Now that the season has ended, and the lockers have been cleared out, we’ll look back at the season that was and grade the players on the 2010-11 Chicago Blackhawks.
First, we’ll look back at the goalies: Corey Crawford and Marty Turco.
Corey Crawford: A
Unlike the 2009-10 season, coach Joel Quenneville had enough confidence in his rookie netminder this season to hand him the job early and trust that he could handle the heavy workload. While some questioned if Crawford would be tired for the postseason if he played 30 games in a row, he certainly shut up his doubters with a fantastic seven-game series against Vancouver.
In the great, long history of the Blackhawks, only three goalies have won more than Crawford’s 33 games in a single season: Ed Belfour, Tony Esposito and Glenn Hall. While his defensemen struggled with injuries – and, sometimes, motivation – and his forwards weren’t able to find consistent chemistry all year, Crawford kept the Blackhawks in games.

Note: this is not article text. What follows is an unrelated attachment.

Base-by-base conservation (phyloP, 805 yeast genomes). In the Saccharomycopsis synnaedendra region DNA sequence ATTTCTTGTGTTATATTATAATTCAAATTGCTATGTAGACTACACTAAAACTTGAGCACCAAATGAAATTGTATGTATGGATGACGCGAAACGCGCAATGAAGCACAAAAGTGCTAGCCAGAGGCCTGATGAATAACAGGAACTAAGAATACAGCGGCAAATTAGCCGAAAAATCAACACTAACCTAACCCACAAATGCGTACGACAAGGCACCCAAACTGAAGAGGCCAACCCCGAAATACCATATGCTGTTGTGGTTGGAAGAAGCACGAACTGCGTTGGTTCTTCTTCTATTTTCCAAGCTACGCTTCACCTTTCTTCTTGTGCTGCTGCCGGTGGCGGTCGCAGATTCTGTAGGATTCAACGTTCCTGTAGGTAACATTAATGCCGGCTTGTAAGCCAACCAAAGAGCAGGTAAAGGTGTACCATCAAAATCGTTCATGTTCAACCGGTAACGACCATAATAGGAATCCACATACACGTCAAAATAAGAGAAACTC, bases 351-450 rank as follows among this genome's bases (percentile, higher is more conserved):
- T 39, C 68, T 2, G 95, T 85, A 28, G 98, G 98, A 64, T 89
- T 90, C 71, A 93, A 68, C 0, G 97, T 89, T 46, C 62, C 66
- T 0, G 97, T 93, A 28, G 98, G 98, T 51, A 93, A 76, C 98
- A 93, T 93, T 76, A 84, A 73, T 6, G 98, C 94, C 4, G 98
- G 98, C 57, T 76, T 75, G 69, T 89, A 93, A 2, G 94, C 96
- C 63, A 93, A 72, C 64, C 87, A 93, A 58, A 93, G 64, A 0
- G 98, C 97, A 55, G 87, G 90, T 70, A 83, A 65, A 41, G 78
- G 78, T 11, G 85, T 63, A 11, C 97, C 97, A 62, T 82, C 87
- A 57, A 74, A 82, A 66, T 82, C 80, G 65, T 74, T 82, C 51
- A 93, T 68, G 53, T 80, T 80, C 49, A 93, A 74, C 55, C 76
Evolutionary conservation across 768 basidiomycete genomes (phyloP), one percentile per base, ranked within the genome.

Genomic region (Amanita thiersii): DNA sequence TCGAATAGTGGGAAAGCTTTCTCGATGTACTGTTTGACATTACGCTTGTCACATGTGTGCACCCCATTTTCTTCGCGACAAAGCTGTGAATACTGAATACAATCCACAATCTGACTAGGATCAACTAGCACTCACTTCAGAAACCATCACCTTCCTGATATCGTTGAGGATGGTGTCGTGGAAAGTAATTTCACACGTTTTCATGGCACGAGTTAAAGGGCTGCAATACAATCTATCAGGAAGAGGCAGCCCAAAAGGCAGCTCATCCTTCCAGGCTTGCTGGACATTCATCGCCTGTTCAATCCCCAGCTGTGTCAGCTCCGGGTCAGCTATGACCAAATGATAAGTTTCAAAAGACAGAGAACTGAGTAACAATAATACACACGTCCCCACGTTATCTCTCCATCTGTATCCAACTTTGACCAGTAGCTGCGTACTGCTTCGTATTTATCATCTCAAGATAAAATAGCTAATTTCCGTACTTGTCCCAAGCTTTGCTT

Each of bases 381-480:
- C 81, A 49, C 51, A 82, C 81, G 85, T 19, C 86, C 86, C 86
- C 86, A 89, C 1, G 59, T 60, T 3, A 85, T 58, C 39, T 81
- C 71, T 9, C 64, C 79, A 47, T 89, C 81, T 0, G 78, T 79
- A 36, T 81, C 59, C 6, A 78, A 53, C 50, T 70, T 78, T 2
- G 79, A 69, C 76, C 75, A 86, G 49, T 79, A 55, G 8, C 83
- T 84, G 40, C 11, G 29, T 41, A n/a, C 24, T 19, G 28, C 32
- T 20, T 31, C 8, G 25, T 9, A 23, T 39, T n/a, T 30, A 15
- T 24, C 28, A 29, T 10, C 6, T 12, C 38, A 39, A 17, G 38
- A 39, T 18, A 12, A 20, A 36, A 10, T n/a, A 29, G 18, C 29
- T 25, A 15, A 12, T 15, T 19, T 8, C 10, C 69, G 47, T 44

Indeed, if Crawford wasn’t on the ice, not only do the Blackhawks not play seven games against Vancouver, but it likely would have taken a lot more than a Minnesota Wild win on the final day of the season for this year’s Blackhawks to make the playoffs.
Crawford should have been a finalist for the Calder Memorial Trophy as the league’s top rookie. There is no question the voters made an epic mistake by leaving him out of the top three this year.
The charge is now on Stan Bowman to keep Crawford in Chicago; he is a restricted free agent this summer. However, based on the comments of both parties, he should be here for a few years to come.
Marty Turco: C+
The Blackhawks brought Turco in to be the starter, but there was also a hope that he would mentor Crawford through his rookie season. What wasn’t anticipated by either party was the quality of play Crawford would provide, and how quickly he would take away the starting job.
Were Turco’s numbers awesome? No. An .897 save percentage and 3.02 goals against aren’t going to get him into the All-Star Game. But Turco didn’t need to be an All-Star because Crawford was one.
Considering the cost, the Blackhawks received from Turco exactly what they ended up needing: a great leader and teacher to support a rookie through a strong season.